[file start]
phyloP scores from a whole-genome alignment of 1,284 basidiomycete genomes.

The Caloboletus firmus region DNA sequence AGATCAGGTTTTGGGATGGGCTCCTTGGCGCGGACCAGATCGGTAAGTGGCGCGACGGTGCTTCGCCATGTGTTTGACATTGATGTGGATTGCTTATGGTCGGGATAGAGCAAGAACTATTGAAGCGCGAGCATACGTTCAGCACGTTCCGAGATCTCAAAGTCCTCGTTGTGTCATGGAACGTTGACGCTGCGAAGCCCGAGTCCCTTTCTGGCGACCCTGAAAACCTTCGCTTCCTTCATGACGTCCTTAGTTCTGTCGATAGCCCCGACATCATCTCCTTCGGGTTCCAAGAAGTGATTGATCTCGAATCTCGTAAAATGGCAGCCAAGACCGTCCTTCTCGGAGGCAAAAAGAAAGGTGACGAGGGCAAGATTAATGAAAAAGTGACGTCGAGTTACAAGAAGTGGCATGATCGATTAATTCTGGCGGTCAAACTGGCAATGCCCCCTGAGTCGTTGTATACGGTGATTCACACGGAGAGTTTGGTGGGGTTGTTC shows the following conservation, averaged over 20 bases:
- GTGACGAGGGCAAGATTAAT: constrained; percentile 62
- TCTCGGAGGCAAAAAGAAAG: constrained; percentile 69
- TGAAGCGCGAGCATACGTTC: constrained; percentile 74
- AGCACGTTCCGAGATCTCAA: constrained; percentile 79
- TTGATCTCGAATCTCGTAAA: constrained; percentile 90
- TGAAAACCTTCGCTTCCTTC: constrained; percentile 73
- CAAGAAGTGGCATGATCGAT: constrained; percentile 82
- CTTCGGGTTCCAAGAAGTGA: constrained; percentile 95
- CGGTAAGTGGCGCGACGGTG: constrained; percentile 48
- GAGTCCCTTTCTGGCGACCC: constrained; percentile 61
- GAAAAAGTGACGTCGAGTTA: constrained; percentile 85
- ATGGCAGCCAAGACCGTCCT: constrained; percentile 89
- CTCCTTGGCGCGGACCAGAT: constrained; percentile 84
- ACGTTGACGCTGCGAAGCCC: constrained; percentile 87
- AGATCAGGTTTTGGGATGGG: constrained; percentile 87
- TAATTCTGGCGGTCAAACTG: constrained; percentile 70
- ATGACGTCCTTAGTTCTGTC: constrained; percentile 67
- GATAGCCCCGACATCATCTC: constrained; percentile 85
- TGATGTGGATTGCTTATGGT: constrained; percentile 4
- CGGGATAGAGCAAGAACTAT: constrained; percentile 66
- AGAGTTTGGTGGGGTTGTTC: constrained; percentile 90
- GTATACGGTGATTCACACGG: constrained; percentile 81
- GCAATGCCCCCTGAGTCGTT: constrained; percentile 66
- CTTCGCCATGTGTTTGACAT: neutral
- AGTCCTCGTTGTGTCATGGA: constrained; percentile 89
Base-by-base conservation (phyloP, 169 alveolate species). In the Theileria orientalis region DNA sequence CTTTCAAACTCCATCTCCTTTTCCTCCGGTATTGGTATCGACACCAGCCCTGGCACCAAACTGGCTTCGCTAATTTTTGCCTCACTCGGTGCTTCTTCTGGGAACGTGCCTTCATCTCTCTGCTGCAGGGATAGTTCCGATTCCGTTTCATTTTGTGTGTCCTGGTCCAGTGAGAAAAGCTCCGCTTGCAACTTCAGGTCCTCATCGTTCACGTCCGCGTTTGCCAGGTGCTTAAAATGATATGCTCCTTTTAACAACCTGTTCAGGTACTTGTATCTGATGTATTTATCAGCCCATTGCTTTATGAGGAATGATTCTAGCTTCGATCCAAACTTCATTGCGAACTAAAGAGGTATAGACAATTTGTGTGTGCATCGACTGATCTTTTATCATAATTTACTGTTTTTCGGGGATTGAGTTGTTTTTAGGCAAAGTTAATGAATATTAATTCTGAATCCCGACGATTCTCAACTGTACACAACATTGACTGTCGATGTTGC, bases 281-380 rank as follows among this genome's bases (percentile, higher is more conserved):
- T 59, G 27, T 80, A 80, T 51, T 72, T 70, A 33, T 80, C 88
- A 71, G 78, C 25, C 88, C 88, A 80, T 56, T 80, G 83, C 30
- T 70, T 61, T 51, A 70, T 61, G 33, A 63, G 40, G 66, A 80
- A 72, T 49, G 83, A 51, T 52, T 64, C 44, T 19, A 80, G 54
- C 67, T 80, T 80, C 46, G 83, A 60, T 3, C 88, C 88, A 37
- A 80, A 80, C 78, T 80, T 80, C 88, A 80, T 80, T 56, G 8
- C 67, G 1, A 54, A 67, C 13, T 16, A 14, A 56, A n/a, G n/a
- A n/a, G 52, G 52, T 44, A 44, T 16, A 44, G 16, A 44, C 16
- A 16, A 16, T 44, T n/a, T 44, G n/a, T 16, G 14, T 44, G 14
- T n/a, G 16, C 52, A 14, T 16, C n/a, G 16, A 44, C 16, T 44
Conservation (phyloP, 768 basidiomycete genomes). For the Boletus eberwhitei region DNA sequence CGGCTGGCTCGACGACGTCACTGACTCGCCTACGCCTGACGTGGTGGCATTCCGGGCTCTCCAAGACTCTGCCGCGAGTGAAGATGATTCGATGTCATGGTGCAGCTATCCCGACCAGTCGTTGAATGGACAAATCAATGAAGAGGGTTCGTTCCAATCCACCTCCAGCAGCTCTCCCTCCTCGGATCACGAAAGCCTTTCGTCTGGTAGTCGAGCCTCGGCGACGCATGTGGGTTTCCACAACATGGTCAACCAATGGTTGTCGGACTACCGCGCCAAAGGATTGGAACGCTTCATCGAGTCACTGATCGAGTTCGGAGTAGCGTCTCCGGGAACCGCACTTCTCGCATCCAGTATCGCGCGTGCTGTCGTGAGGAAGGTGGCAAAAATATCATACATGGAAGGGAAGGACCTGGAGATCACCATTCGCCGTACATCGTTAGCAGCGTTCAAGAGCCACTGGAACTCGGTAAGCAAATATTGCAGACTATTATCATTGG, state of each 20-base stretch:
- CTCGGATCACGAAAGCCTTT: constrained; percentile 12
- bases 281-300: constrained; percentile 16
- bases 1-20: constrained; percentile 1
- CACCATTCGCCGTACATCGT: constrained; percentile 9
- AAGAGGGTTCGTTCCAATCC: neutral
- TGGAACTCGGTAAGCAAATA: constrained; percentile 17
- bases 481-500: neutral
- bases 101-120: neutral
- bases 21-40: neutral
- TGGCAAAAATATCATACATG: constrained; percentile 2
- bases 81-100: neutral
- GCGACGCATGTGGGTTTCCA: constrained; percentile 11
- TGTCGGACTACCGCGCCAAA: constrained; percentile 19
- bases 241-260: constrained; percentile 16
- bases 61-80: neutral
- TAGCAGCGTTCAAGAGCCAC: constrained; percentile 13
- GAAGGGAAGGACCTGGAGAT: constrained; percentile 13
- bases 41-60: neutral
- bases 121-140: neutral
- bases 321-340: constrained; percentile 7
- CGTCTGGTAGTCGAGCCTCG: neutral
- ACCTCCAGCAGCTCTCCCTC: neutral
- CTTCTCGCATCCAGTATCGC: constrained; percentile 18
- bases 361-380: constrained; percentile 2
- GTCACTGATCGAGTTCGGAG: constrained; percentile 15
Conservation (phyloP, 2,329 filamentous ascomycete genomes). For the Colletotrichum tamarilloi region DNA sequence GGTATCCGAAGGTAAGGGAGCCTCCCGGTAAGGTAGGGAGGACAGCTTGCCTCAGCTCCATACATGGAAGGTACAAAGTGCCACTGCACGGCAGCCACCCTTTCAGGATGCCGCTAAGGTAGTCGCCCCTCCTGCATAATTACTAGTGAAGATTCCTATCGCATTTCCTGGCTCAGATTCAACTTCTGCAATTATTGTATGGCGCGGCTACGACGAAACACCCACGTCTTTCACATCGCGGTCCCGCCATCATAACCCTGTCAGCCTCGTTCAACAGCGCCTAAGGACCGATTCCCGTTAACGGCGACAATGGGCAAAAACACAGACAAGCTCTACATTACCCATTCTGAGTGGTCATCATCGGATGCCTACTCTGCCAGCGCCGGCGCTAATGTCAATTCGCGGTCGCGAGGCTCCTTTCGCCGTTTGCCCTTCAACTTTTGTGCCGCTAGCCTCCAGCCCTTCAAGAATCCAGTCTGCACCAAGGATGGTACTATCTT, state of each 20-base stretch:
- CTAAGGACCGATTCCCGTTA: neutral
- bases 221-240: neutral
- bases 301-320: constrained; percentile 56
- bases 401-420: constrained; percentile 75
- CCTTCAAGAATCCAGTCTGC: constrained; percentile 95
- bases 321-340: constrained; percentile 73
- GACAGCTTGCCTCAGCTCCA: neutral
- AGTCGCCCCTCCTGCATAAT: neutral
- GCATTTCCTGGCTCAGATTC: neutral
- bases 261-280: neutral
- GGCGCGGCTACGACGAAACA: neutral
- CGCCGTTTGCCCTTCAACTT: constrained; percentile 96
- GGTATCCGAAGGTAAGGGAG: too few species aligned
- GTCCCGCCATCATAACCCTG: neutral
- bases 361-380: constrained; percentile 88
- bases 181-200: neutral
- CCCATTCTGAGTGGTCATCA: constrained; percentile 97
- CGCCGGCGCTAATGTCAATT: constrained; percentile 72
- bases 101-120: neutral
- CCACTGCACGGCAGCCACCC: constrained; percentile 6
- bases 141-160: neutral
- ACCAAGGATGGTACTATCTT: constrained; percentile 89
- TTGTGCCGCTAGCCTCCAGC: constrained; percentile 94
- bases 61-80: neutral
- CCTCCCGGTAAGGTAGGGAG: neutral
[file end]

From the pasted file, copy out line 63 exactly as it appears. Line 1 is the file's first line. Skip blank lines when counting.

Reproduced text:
- bases 361-380: constrained; percentile 2